Cars are lined up and down the street. People, mostly strangers to each other, are walking to and from those cars into the house of another total stranger. And they are just buying up her life, even in death.
There is an estate sale going on in my neighborhood and as I walked to and from picking up my morning coffee the magnitude of the moment kind of hit me.
It’s gray and dark outside, kind of spitting some rain, and I thought, “What a perfect mood for what’s going on.”
A woman’s life is being torn apart, sold away piece by piece, $10 here … $20 there … a couple hundred dollars for the bigger items.
There’s nothing she can do about it, of course. She’s gone.
A thousand moons ago, back when I was a married man, my Then Wife lost her grandmother.
Factions of the family actually fought over certain items in the home and I remember how much that bothered and upset her, to see her family being pulled apart, rather than coming together in the wake of death.
That’s what life comes down to you when you’re gone, I suppose. Just a pile of items for people to pick over. What’s left over is put up for sale. After that? Maybe some stuff gets donated to certain charities, maybe the rest gets sent to the dump.
To me, walking past all those cars, looking up the street and seeing the people coming and going, the sadness of the moment just kind of hit me. (Christ, I hate getting old).
How in the first 49-plus years of my life did the magnitude of an estate sale not hit me?
A woman’s life is being put up for sale (probably after the family did grab a few things they wanted), picked over like a holiday turkey by people who wander into a homeless shelter.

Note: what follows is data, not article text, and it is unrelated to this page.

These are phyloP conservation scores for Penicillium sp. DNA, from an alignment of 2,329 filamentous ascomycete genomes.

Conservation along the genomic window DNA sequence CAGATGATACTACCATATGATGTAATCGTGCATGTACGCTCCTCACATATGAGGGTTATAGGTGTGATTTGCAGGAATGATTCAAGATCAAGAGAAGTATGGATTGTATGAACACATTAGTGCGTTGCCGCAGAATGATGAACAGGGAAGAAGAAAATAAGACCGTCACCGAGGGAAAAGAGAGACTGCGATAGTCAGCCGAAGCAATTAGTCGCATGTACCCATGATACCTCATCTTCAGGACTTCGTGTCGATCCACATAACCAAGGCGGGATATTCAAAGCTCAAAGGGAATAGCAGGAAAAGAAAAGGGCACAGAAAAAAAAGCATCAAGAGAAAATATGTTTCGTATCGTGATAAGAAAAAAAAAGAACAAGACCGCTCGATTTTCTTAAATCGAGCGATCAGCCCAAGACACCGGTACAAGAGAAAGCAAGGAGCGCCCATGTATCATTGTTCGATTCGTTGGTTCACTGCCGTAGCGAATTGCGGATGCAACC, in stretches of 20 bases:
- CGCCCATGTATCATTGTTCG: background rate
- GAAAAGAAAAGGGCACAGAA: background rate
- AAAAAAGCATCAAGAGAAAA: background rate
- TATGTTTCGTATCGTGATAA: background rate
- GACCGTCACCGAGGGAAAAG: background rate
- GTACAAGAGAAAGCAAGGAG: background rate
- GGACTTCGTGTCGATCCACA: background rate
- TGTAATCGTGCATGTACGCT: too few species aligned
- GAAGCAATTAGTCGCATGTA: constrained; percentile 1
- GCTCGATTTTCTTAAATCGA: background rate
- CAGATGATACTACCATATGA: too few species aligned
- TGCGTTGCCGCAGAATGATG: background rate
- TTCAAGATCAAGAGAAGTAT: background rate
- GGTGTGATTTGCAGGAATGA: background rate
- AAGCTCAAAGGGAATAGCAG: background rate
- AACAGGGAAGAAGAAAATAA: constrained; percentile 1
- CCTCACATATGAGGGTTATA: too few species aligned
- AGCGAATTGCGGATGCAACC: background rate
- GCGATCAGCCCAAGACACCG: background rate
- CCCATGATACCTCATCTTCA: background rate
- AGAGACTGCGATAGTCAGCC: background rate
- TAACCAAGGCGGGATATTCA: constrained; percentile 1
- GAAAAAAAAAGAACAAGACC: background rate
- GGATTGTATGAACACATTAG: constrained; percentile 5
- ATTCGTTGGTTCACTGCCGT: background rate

Some of those strangers, I suppose, will find something — a hidden gem buried in the items that are up for sale — and walk away thankful for whatever they bought, but I can’t help but think of the lady who lived there, who called that house a home and lived amongst all those items.
I look around my own humble abode and think about my own death.
The first thing that morbidly pops into my head is, “I wonder who will find me?” Probably the landlords once the smell becomes too much, I suppose.
But what about my junk? My wide screen television? My iPad? The iMac I’m typing on right now? My camera gear? My books? My new bed? My PS4? The ties that hang from my wall, waiting for the next UConn basketball game or … well, I suppose, a funeral?
Should I pick one out to wear now in my coffin?
(Sidebar, your honor — I plan on being cremated, no tie necessary).
I suppose once I’m dead, I won’t care what happens to my stuff. I won’t need it anymore. Right?
I just don’t want some stranger coming into my home, putting little tiny stickers on each and every item — what somebody thinks something is worth — and having random strangers buy it.
Gift it to charity. Send it to the dump.
Better yet, put it all in a big pile and have a nice little bonfire with free beers for all my friends who want to come by and tip one back and tell nice stories about me.
Oh wait, no friends and too few nice stories might be told. (Or, what if you threw a bonfire and nobody showed up? … Except for maybe the fire department.)
Fuck it. Just burn it.
Bury the ashes with me, that way I’ll always have my stuff with me — even in death.
The late great George Carlin once said, “A house is just a place to keep your stuff while you go out and get more stuff.”
It’s funny because it’s true.
But I’m not smiling this morning.
I keep thinking of that woman and her house, and all that stuff that she kept because it meant something to her.